The account of George Washington and his troops crossing the Delaware River is a familiar one, but have you ever wondered about the role of women in our country’s fight for independence?
Kathleen (K.M.) Waldvogel will share details about this topic when she discusses her book “Spies, Soldiers, Couriers, and Saboteurs: Women of the American Revolution” May 11 to conclude the Thursdays at the U spring series at the University of Wisconsin-Eau Claire – Barron County.
The presentation will be from 12:30-1:30 p.m. in the Blue Hills Lecture Hall in Ritzinger Hall and will be livestreamed at ricelaketv.com.
Waldvogel will discuss how, with the start of the American Revolution, many women were forced to reevaluate their lives. While husbands, fathers and brothers joined the Continental Army or the militia, many women who were primarily taking care of their home and children now were faced with overseeing farms, businesses and finances. Some also ended up playing critical roles in the war effort — as the spies, soldiers, couriers or saboteurs featured in the book’s title.
Waldvogel is a former teacher who always has enjoyed writing. While teaching fifth-grade social studies, she renewed her passion for American history and began reading as many books as possible on the subject. After retiring, she decided to merge her two interests and began researching little-known women of the American Revolution.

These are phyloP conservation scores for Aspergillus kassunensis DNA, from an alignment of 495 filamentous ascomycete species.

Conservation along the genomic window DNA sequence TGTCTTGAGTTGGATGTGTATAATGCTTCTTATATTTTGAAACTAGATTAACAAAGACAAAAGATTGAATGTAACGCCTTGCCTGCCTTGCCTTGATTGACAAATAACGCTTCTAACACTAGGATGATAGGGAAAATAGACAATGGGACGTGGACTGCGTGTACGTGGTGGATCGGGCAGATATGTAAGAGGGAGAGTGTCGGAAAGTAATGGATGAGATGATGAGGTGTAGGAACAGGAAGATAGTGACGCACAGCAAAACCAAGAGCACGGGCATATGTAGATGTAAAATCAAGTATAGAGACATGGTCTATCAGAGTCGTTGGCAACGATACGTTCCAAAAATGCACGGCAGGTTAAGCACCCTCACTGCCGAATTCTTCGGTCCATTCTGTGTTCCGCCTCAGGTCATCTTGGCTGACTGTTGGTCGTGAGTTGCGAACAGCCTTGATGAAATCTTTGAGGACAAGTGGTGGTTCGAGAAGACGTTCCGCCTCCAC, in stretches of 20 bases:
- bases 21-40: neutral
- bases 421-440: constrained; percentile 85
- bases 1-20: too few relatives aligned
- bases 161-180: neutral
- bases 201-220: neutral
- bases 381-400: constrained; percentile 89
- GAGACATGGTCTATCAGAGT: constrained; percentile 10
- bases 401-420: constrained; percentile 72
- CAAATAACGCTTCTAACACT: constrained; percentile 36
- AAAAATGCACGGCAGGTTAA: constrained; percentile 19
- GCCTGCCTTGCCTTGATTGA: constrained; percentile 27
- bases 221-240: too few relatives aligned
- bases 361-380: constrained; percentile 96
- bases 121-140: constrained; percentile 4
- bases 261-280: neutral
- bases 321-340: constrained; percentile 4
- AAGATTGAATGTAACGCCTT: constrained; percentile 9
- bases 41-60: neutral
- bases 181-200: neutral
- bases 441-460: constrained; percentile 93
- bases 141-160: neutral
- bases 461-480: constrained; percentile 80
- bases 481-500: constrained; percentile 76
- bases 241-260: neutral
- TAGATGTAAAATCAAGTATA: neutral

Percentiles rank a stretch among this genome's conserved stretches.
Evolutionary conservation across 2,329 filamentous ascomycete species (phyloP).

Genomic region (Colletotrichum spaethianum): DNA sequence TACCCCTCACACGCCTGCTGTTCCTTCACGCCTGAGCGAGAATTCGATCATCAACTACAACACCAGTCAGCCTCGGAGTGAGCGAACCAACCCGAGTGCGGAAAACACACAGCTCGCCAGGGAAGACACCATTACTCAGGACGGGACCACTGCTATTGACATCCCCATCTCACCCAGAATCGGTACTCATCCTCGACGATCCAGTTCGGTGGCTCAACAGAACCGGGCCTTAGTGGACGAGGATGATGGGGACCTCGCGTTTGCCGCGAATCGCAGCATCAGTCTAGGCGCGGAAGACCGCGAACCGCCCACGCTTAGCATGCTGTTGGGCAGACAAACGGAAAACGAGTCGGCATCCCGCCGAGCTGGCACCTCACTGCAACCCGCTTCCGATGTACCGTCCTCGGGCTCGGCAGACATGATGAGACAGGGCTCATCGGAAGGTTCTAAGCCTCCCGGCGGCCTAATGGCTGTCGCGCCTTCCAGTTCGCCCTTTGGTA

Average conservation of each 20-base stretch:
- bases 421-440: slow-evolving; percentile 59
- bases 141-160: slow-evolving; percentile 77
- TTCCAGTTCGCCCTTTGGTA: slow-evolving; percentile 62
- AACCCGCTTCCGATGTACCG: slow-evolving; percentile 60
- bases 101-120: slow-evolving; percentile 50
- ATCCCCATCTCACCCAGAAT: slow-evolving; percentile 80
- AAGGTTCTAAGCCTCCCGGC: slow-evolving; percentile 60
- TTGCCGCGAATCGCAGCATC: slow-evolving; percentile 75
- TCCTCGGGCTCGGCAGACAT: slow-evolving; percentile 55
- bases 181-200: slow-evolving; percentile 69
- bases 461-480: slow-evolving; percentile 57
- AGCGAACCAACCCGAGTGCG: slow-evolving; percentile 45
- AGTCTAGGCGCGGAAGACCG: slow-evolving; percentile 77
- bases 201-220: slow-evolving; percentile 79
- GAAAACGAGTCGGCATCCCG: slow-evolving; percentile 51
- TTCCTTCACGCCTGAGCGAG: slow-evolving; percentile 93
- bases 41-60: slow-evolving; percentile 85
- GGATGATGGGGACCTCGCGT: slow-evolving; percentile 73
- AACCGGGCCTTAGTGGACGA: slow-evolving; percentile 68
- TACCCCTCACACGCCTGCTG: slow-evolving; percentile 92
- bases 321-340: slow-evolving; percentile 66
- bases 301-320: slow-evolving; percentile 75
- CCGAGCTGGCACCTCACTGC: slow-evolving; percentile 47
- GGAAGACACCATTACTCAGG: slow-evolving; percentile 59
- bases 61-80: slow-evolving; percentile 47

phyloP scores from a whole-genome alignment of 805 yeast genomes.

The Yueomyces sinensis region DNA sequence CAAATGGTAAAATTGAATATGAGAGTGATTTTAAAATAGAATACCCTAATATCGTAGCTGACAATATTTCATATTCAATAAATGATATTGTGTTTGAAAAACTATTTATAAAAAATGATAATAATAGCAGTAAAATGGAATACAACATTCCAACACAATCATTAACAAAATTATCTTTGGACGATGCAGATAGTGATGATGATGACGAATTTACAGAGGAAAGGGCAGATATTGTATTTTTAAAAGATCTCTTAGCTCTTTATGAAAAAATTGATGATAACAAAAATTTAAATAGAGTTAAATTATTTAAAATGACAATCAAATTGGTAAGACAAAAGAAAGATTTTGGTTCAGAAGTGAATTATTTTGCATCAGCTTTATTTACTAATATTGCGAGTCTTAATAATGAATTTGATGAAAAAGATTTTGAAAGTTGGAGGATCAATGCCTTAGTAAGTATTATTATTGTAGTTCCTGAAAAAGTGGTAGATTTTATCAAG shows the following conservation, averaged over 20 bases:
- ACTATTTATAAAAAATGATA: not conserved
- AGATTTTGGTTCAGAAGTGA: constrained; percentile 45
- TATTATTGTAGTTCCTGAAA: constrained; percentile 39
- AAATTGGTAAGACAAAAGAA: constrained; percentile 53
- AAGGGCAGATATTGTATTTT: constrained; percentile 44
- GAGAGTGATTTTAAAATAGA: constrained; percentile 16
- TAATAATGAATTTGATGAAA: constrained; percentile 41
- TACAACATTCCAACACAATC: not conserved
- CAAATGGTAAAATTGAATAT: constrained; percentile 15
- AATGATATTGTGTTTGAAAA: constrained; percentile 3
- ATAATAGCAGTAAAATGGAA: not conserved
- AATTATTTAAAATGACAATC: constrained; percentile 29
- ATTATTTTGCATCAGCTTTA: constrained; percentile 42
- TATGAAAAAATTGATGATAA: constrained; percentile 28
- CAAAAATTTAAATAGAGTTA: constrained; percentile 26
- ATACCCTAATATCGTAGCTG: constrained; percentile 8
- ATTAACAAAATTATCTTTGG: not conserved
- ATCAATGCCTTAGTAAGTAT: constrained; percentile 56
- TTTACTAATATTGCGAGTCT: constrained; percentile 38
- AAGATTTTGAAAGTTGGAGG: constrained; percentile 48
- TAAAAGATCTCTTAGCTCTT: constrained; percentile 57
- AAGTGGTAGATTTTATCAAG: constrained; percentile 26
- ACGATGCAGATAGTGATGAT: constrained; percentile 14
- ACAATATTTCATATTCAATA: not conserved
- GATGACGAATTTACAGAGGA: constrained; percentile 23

The result is her middle-grade book, which is sold at several museums and historic sites throughout the country, including at the Paul Revere House and the Old North Church in Boston. She also is a part of the Old North Church’s digital speaker series.
The Thursdays at the U weekly series is free and open to the public thanks to support from the UW-Eau Claire – Barron County Foundation. Neither seating reservations nor parking permits are needed for campus guests. Most talks are livestreamed and recordings are archived on the Thursdays at the U webpage.
After a summer break, the series will resume on Thursday, Sept. 7, with a talk by Dean Kallenbach on the importance of local media.
For more information, call the campus at 715-788-6244 or email series organizer Dr. Linda Tollefsrud at firstname.lastname@example.org.